Tuesday May 4, 1999
Heartwarming thanks to Jennifer Barry Hawes of the Charleston, SC Post and Courier for her poignant series on long-term care. Following are quotes from two of her articles, printed April 11th and 12th, 1999.
"He didn't raise any children. But now it seems Howell Stone, Jr. has two. Both are 83. They're his parents, who need almost constant help bathing and cooking and using the toilet.
"'On a good day, it's torment,' Stone says. 'On a bad day, it's like torture.'
"Every night, Stone lays out all the items his parents might need before morning, and every night he finds himself in demand."
"When Stone calls area nursing homes, they tell him their Medicaid waiting lists stretch two or three years . 'I get depressed many times. Sometimes you get desperate.'"
It's no better for Stone's parents.
"'I feel bitter. I feel angry,' [Stone's] mother says. 'I think, "why does it have to be this way?" I can't hardly describe it.'"
The Stones' story is not unique; many informal caregivers (family members and friends who are not compensated for their assistance) share this experience. Caregiving can be exhausting, especially when 24 hour care is required. Publicly funded home health care-when available-often has long waiting lists. Moreover, availability of informal caregivers is decreasing as more adults work outside the home. Relatives who take leaves of absence from work suffer financial consequences. Other relatives withdraw money from their own savings to care for parents, thereby jeopardizing their own long-term security. All these "solutions" are merely Band-Aids applied to a festering wound.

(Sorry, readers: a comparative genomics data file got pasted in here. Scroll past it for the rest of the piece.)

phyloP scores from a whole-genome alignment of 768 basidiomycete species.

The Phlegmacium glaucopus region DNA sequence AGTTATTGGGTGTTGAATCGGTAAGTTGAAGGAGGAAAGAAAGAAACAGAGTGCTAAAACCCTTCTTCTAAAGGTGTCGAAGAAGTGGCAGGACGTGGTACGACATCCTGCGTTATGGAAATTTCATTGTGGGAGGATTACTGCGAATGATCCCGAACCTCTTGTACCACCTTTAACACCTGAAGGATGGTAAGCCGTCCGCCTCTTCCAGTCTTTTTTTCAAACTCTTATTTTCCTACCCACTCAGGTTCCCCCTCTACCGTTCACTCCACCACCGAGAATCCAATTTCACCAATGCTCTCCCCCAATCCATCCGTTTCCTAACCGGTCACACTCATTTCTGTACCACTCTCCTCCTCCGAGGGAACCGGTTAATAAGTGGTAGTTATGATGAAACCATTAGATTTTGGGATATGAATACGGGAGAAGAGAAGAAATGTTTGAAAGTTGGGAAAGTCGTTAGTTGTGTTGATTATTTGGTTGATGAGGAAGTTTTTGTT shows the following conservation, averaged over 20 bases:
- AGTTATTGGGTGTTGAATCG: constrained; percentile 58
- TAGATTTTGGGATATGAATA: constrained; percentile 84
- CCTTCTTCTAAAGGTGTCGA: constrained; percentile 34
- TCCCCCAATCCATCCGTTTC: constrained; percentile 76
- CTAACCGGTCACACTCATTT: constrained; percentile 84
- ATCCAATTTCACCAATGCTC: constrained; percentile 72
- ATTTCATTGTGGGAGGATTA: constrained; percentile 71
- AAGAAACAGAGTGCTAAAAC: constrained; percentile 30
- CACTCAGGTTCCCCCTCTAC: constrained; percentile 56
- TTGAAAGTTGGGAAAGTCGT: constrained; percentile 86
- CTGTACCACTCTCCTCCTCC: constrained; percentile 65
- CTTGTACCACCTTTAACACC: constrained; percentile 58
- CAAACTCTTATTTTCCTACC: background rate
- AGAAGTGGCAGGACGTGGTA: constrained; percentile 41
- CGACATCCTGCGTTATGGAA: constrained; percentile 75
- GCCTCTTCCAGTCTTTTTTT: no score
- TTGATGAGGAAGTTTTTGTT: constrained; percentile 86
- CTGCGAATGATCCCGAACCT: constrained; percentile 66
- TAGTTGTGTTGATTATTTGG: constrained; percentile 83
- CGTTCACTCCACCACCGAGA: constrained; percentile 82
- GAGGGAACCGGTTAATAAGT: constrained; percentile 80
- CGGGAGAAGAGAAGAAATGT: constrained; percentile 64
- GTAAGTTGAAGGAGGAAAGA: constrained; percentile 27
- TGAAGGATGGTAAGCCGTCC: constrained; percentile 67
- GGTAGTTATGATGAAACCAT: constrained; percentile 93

"The Simons didn't want to become burdens on their children, scattered in North Carolina, Texas, and New Jersey . So, they signed up [for long-term care insurance]."
It paid off.
"It was quite enough for Naomi Simon to watch a series of strokes slowly steal her husband . But at least she escaped the burden of paying for the nursing assistants who came to their home every day for 19 months after Medicare quit paying .
"[the nursing assistant provided] help with bathing [Mr. Simon] and rides to the doctor and grocery store . Most of all, it was a relief for Mrs. Simon, who was having to get up every couple of hours to help [her husband], who suffered from urinary problems .
"'It's been a lifesaver,' Mrs. Simon said."
Long-term care insurance lifts the burden off everyone. Patients can get the care they need in the setting they prefer, spouses and relatives can rest at night, knowing their loved ones are getting good care, and no one needs to scramble-amidst everything else-to finance it all.
"At 43, [Paula Flint] opted to buy a [long-term care] policy for slightly more than $400 a year. 'I'd rather have it and not need it, than need it and not have it,' she said."
Four hundred dollars per year equals just over $33/month or $1/day a small price for peace of mind.
Jennifer Berry Hawes, "Long-Term Care Easier for Those
with Insurance," The Charleston Post and Courier, April 12,
1999, p. 1A.